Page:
“I’m here for my monogram,” a silver-haired woman told the receptionist. “Yes, your mammogram,” the receptionist answered without missing a beat. Obviously, she had heard such variations before, and this is the way of Scan Land, where many — if not all of us — go every so often to make sure there’s nothing anxious or life-threatening growing, or growing too much, on our insides.
Yesterday, I returned to Scan Land for my quarterly CT scan or MRI to ensure that no micrometastases from my ocular melanoma were taking up residence in my liver or lungs. “How many of these have we done so far?” Ken asked me yesterday as we sat in the waiting room, me sipping the iodine water necessary for my CAT scan. I counted on my fingers: at least nine quarterly scans, and that doesn’t count the dozens of eye ultrasounds (amazing how you can get used to a tiny device moving back and forth on your eyeball) and another kind of scan that entails staring deep into a machine to watch the fires of Mordor.
I’ve made many excursions to Scan Land since 2002 when I was first diagnosed with breast cancer. Because I’m a carrier of the BRCA 1 genetic mutation (which increases risk for breast, ovarian, and other cancers) and because my dad and uncle died of pancreatic cancer, I was going annually for a CAT scan or MRI for years. With the scans related to the more recent cancer, if I could earn frequent flyer miles for all the hours I’ve spent in Scan Land, I could circle the globe.
To be honest, the scans aren’t painful, and because I’ve struggled with tight-spaces anxiety, they sure aren’t boring. But thanks to work with my therapist, meditation, medication, and if it’s a closed MRI, serious drugs, I’ve been able to get through them. That said, I’ve also experienced some of my worst panic attacks lying on a platform going in and out of a machine. I’ll never forget the 45-minute-long PET scan in a traveling scan-mobile parked outside the hospital which I hyperventilated and cried through before slowing my breath enough to see myself wandering a desert for a long night, searching for some sense of peace while reminding myself that this big, bad machine wasn’t going to hurt me.
I’ve worked through a lot of my scan issues, and yesterday, I did my first scan without any medication, and although I started to feel that rushing fight-or-flight sensation in my stomach, I remembered to breathe and listen to the song (Christina Perri’s “A Thousand Years” — even if it’s from a vampire movie) I always play on my ear buds. So now I’m mostly left with the end point for all who visit Scan Land: the results.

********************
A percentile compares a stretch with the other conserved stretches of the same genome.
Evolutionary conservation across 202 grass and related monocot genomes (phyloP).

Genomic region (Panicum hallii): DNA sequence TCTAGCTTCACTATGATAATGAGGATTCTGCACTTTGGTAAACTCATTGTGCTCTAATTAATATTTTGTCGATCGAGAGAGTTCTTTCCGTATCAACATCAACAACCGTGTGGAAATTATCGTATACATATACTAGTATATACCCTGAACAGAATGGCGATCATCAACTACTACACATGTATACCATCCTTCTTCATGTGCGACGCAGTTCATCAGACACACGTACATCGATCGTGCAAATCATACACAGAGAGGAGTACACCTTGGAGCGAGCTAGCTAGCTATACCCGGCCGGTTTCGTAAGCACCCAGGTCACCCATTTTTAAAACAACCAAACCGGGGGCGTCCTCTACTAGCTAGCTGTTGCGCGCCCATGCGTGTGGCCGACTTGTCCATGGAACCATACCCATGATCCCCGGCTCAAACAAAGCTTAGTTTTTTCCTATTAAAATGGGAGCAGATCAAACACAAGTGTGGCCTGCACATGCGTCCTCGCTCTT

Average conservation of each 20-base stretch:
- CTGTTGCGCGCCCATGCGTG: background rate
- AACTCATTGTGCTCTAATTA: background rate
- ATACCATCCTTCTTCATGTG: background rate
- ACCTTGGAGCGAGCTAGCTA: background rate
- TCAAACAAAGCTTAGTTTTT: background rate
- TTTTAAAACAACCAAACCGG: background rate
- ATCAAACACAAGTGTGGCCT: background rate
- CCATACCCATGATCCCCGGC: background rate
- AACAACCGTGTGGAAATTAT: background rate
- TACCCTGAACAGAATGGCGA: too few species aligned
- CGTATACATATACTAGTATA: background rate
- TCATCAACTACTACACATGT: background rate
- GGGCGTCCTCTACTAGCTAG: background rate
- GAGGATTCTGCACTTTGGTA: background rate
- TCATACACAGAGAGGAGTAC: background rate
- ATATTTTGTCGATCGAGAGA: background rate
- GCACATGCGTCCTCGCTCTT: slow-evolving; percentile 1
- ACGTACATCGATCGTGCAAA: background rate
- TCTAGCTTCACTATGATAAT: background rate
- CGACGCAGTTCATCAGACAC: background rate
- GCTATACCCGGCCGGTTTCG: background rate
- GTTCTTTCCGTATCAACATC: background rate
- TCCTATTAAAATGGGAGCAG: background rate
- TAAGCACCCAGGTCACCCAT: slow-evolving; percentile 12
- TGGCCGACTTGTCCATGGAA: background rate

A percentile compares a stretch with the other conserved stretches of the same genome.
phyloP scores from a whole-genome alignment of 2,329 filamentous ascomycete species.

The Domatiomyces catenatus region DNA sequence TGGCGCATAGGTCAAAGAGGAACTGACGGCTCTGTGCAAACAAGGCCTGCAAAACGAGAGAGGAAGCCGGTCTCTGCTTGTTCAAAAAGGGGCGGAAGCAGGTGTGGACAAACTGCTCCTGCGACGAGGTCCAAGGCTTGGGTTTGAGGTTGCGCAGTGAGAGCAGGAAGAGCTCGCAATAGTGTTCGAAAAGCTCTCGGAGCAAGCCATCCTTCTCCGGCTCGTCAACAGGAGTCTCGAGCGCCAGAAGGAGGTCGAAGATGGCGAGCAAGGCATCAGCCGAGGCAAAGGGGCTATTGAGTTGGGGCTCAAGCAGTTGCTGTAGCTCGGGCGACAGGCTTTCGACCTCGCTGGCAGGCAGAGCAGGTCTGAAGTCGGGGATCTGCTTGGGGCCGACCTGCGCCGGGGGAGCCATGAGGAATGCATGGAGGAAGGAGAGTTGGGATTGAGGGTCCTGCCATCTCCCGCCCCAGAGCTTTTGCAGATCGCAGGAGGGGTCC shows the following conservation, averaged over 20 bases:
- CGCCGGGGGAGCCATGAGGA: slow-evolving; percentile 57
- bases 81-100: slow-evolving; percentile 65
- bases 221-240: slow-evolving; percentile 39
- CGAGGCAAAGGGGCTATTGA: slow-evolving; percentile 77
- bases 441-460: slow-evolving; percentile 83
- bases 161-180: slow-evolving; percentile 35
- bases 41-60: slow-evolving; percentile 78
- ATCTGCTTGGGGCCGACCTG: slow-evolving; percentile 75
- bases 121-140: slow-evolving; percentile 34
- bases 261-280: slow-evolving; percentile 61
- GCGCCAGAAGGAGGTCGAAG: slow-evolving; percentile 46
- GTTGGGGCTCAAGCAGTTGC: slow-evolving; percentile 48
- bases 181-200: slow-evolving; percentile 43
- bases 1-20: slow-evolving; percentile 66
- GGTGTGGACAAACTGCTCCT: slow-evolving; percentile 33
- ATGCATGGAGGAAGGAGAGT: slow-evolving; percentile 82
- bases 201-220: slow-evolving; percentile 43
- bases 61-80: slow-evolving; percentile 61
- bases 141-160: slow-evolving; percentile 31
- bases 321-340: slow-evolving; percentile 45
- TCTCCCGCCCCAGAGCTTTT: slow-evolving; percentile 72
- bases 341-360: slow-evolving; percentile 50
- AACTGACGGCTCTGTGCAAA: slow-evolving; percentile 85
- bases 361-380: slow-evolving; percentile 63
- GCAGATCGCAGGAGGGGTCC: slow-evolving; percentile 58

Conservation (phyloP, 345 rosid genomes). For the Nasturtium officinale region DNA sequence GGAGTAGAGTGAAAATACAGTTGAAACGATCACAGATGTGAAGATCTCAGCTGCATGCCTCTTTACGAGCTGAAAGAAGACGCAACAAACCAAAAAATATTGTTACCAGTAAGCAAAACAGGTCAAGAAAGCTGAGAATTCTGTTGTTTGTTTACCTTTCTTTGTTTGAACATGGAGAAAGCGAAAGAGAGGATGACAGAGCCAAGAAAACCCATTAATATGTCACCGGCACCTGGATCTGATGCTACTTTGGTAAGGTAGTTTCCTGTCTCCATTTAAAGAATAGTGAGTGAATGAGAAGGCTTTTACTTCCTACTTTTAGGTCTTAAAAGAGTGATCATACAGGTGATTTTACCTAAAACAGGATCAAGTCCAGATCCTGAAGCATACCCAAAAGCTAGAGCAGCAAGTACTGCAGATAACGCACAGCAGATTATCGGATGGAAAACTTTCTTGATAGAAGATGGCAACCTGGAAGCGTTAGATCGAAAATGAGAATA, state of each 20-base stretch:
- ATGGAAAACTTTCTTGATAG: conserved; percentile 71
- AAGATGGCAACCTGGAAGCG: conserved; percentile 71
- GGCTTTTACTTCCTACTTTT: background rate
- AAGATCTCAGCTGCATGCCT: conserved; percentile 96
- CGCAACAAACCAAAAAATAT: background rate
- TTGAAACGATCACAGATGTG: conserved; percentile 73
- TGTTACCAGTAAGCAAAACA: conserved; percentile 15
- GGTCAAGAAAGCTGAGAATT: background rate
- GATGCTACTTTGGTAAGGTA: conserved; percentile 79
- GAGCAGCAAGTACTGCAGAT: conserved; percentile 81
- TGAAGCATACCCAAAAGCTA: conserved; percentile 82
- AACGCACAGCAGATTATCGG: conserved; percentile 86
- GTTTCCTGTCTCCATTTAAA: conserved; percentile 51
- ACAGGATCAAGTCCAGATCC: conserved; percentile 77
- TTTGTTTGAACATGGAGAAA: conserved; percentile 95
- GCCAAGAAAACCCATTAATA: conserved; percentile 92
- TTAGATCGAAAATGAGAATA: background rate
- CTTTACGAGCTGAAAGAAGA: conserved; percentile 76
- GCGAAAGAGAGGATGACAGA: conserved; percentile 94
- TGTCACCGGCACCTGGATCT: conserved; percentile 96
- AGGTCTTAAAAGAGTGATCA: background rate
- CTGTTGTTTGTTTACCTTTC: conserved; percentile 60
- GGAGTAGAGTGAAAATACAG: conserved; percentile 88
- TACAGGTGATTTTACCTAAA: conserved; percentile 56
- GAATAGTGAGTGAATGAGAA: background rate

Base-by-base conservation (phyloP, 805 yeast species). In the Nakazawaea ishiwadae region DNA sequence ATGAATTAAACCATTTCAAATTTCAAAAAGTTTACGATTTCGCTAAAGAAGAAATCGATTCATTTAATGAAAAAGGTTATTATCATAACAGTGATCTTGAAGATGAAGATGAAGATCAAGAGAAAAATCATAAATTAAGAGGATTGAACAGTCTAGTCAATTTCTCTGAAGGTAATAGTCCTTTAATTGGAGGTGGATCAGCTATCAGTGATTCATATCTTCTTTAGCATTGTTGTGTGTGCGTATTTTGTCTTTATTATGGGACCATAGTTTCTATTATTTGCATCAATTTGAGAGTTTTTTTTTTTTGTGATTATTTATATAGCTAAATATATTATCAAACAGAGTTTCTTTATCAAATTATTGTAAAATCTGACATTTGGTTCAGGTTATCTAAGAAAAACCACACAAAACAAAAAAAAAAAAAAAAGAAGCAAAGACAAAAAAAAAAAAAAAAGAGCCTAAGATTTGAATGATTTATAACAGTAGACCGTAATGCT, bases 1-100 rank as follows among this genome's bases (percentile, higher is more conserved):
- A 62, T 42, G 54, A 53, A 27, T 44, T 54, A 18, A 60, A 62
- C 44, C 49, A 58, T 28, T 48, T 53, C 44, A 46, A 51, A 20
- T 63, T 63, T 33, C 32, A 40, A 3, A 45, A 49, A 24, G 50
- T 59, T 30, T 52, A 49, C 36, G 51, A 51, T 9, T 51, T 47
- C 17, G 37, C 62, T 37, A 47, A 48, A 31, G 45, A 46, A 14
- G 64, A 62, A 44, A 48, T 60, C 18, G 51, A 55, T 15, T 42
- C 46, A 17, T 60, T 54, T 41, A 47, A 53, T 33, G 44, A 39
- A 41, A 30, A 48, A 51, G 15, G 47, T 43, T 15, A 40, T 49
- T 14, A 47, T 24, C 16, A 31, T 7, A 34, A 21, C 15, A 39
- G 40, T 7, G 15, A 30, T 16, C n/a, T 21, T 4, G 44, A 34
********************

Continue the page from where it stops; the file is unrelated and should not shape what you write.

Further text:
No matter what the results are, they are always extraordinary: good (thank heavens!), bad (Oh my God!) or ambiguous (Oh no!). We inhabits of the waiting rooms — before the scan and before the doctor’s visit to tell us the results — aren’t a cheery bunch for the most part, most of us somewhere between scared, hopeful, numb, resigned, sad, distracted, and freaked out. Waiting for the results is often the worst part of wrangling with cancer and other life-smashing illnesses.
Some doctors use the I’ll-call-you-if-it’s-fine-but-you-have-to-come-in-if-it’s-not approach, which makes for a terrifying drive to the doctor’s office, knowing bad news, possibly life-shortening, is about to assault us. Luckily, my oncologist has a better way: I have my scan in the morning, then go to her office at 1 p.m. no matter the results, which gives the worst of my imaginative capacities little time to get too riled up. Still, I usually have a twinge.
Then again, scans have saved my life more than once. A mammogram caught my breast cancer early enough that I could survive it. A constellation of eye and other scans led me to treatment in June of 2019 that so far (and continuing for many years to come, I hope, I hope, I hope) saved me. Yesterday was another clear scan, and once again I’m overwhelmingly grateful for my short trek in and out of this big donut-hole-shaped machine.
I remember years ago at my oncologist’s office seeing two women — one middle-aged and one older, a mother and daughter — walk in the door clutching each other and sobbing. They were sure they were there for bad news, and it was hard for them to answer the receptionist’s questions as she checked them in. Eventually, they were called back to meet with the doctor as was I. When I was checking out, they were too, and this time they were crying for a different reason. They had gotten good news, and they were so overcome with relief and joy that they couldn’t stop weeping. I had gotten good results too that day, a good day in Scan Land for us all.